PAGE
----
DisplayPort 1.0 approved by VESA

The Video Electronics Standards Association, also known as VESA, has approved the DisplayPort 1.0 specification. DisplayPort was created to replace DVI and become a unified interface for computer monitors, TVs, and projectors. Designed to carry a full, uncompressed video stream with the accompanying audio, DisplayPort 1.0 offers up to 10.8 Gbps of bandwidth—more than twice the 4.95 Gbps available with single-link DVI. Unlike DVI, DisplayPort also supports content protection via 128-bit ASE encryption, and it is designed to be expandable to offer greater bandwidth in the future. Finally, VESA says DisplayPort devices can offer "legacy compatibility" with DVI, although it isn't specified whether the DisplayPort standard itself is backwards-compatible with DVI.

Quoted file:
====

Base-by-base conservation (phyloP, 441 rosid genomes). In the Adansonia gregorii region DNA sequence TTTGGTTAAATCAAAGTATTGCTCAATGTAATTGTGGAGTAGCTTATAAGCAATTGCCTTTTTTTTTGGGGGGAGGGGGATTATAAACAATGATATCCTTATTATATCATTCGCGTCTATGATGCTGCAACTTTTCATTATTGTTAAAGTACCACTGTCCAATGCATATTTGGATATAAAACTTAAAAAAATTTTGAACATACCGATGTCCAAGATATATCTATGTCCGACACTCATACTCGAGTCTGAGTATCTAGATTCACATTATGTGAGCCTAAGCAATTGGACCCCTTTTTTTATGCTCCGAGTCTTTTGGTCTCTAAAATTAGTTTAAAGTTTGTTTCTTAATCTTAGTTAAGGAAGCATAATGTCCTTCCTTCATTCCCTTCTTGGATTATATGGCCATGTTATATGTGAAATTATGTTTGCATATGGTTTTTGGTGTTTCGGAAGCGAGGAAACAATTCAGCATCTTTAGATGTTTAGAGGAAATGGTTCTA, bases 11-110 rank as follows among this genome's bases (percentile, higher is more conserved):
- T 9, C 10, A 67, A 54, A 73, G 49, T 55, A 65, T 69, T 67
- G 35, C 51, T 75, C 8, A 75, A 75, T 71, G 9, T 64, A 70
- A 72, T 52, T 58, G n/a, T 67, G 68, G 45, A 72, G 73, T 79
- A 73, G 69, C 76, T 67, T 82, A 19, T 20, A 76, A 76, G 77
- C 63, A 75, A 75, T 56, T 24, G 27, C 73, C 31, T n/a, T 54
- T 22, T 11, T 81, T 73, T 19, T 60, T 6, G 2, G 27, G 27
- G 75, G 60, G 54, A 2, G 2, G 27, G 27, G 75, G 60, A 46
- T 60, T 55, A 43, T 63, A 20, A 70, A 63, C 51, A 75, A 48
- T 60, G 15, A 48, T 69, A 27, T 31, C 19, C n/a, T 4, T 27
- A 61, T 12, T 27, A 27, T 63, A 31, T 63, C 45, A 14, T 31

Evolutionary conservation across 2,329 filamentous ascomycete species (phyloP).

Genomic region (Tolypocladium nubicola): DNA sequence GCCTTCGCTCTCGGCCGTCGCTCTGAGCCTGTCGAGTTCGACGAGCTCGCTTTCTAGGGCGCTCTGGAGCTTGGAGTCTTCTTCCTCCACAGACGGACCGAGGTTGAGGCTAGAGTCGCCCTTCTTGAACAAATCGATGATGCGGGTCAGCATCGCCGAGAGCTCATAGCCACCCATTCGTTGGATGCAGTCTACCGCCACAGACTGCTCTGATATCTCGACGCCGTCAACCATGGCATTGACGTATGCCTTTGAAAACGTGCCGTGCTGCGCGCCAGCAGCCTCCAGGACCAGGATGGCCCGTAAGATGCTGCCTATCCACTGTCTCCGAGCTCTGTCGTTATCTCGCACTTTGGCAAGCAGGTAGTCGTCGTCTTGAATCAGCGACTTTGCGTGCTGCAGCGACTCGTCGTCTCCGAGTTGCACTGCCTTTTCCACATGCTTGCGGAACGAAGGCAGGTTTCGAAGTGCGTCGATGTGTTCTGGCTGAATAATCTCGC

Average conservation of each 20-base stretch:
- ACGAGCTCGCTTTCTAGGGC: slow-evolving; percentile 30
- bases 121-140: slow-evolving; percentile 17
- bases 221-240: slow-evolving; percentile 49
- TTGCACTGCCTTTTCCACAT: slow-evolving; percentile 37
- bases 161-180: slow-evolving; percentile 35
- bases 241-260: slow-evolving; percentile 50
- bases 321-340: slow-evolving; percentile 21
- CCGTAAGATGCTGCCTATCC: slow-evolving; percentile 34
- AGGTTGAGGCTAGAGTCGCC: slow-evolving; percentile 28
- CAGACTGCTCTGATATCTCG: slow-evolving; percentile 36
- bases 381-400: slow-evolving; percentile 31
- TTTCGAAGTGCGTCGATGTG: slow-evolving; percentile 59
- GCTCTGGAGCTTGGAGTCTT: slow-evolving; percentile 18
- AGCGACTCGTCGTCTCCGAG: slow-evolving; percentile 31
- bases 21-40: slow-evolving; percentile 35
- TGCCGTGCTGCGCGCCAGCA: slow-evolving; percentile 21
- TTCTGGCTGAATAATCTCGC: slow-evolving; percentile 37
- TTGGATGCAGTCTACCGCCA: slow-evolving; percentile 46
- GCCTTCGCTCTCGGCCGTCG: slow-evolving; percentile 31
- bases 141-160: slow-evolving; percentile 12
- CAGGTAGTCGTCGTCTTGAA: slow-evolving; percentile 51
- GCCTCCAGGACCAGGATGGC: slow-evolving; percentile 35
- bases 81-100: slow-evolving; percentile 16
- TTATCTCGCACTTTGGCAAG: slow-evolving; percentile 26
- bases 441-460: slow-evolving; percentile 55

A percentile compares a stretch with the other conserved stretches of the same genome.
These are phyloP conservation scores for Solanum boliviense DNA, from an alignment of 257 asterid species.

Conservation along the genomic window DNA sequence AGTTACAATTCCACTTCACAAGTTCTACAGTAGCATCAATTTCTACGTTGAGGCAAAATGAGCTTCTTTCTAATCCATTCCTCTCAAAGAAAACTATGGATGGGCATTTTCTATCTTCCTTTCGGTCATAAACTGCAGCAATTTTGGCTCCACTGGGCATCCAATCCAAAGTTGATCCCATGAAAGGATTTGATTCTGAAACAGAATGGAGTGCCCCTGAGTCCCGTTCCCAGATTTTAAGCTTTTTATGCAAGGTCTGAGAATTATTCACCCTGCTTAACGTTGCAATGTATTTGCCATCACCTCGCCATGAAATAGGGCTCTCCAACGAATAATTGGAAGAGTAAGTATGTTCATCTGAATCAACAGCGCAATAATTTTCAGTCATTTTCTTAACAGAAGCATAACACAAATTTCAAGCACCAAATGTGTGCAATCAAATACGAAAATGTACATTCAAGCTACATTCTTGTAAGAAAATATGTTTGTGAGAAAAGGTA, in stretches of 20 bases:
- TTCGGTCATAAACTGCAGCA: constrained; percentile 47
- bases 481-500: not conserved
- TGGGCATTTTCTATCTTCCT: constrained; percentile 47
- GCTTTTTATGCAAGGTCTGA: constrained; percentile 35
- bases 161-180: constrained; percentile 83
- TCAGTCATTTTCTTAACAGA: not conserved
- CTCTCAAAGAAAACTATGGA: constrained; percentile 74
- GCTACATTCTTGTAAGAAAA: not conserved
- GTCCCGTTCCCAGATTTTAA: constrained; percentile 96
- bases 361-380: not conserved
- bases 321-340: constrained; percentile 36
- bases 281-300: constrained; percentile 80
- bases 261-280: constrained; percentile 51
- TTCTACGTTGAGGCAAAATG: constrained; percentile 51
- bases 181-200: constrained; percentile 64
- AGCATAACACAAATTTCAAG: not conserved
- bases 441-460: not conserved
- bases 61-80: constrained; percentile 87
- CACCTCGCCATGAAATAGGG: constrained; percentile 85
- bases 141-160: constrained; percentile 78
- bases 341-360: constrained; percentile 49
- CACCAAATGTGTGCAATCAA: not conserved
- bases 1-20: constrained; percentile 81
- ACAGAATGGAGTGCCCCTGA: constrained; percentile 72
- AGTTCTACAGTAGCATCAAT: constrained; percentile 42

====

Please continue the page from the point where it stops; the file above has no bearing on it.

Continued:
Following DisplayPort's formal introduction, VESA members Dell, HP, and Lenovo announced their support for the new interface. Dell CTO Kevin Kettler says DisplayPort can "enable more-affordable flat-panel displays, support protected high-definition content, and scale performance to meet the demands of next-generation displays by enabling new features and usages." Lenovo Senior VP and CTO George He also praised the standard's open nature, touting it as superior to proprietary solutions—likely a jab at HDMI, which requires that royalties be paid for each HDMI-equipped device sold. A timeline for the integration of DisplayPort in the companies' future products was not specified, but the standard is claimed to be "designed to efficiently accommodate" Windows Vista, which will allegedly support higher resolutions and color depths than Windows XP.

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